I’ve always envied people who can graciously accept constructive criticism. It seems I was not born with that trait, and throughout my career I’ve struggled with receiving feedback, even when it was entirely accurate. And I’m not alone. Unfortunately, in the heat of the moment, many of us react with defensiveness and anger or—even worse—attack the person giving us feedback. But the truth is, we need to get over it.
It may be difficult to listen to someone pointing out the flaws in the way you work or in the project you have done. But remember criticism will force you to look at your work again: When you are fully involved in a project, it can be very difficult to see the mistakes you are committing. Having another set of eyes go through your work will not only give you a fresh perspective, but also force you to reconsider the methods you have used or the results you have inferred.
Criticism will make you more confident: When someone gives you feedback, it is also a chance to think through your reasons for doing each step in the project the way you did. When you respond to the feedback, you are indirectly affirming these reasons and justifying them. This exercise, if done positively, will lead to a surge in your confidence, not just about your work, but in yourself as well.
Criticism provides fodder for innovation: Imagine a situation in which you never get feedback. What would happen? You would go on and on doing the same things, without feeling the need to change. Constructive criticism jolts you and forces you to think of different ways to achieve the same thing. It, thus, is one of the main drivers of success.
Now that we know why we should never shut out or ignore criticism, here are tips that will help you take it in your stride:
Stop and listen: The moment someone starts talking about what you could have done better, you mentally start defending yourself and preparing points for a rebuttal. Stop! The first step to taking feedback well is being a good listener. Actively listen to what they are saying, instead of just listening to reply. In this way, you will be able to understand exactly what they are saying and why they are saying so.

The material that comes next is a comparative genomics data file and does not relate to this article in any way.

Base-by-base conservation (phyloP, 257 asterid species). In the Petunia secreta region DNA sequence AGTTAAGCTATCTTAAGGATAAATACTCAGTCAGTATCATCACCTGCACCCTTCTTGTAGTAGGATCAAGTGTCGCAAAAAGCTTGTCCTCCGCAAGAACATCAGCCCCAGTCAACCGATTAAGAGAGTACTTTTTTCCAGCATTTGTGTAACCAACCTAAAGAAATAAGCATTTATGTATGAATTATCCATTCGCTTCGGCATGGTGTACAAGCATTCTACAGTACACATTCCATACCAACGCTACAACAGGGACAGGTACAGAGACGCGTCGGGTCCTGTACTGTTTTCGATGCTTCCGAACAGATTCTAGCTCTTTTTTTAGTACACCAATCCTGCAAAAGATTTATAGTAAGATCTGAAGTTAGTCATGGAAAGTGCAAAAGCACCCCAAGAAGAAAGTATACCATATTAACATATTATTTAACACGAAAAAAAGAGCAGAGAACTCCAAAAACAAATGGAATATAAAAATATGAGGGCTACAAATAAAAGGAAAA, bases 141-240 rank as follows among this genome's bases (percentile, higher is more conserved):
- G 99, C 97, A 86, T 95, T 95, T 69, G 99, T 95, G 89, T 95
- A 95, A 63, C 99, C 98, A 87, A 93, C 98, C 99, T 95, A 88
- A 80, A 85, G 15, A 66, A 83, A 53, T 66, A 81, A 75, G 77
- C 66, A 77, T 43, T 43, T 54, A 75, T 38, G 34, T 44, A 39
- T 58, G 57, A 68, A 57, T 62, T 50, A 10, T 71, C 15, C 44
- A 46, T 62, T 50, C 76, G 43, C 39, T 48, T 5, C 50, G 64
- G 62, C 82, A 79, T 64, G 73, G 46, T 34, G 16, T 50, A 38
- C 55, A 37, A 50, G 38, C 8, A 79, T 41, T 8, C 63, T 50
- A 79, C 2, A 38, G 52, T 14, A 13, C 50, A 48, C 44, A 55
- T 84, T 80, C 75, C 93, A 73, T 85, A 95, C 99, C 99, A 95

Filter out actionable advice: The best feedback is actionable. So ensure that you catch on to the actionable elements that the other person is suggesting. If they are only pointing out mistakes, then go ahead and seek some actionable advice politely.
Clear ambiguities, if any: If there is something you don’t understand or aren’t sure of, clear it immediately. Do not leave the conversation without fully getting the gist of the feedback. This will help minimise misunderstanding and, thus, hard feelings in the future.
Thank them: Be grateful that they took out the time to give you feedback, because most managers don’t. According to a study conducted by Harvard Business Review, a majority of those surveyed said that they sought corrective feedback to improve their performance and wished their managers gave them more feedback on their work.
Express willingness to make changes: Use the right tone to let your willingness to take another look at your work be known. For instance, if your manager tells you that you need to do a more in-depth analysis for one of your presentations, you first instinct might be to get defensive and say something like: “But I was working on a, b and c at the same time. If I had taken more time to do what you are saying, the work wouldn’t have been finished on time.” Word this differently. Consider saying, “I’m glad you pointed this out. I have not been able to pay as much attention as I would like to this because I had thought a and b were higher priority projects. What can I do to make this better?” Observe the difference in these two responses; frame your reactions in the best possible manner.
Understand that giving criticism is as hard as taking it. So make it a point not to brush constructive criticism off. Only such feedback will help you realise your weaknesses and improve your performance. Constructive criticism is one of the means of moulding yourself into something better. So stop seething, crying or being disappointed, and start learning, doing and enjoying.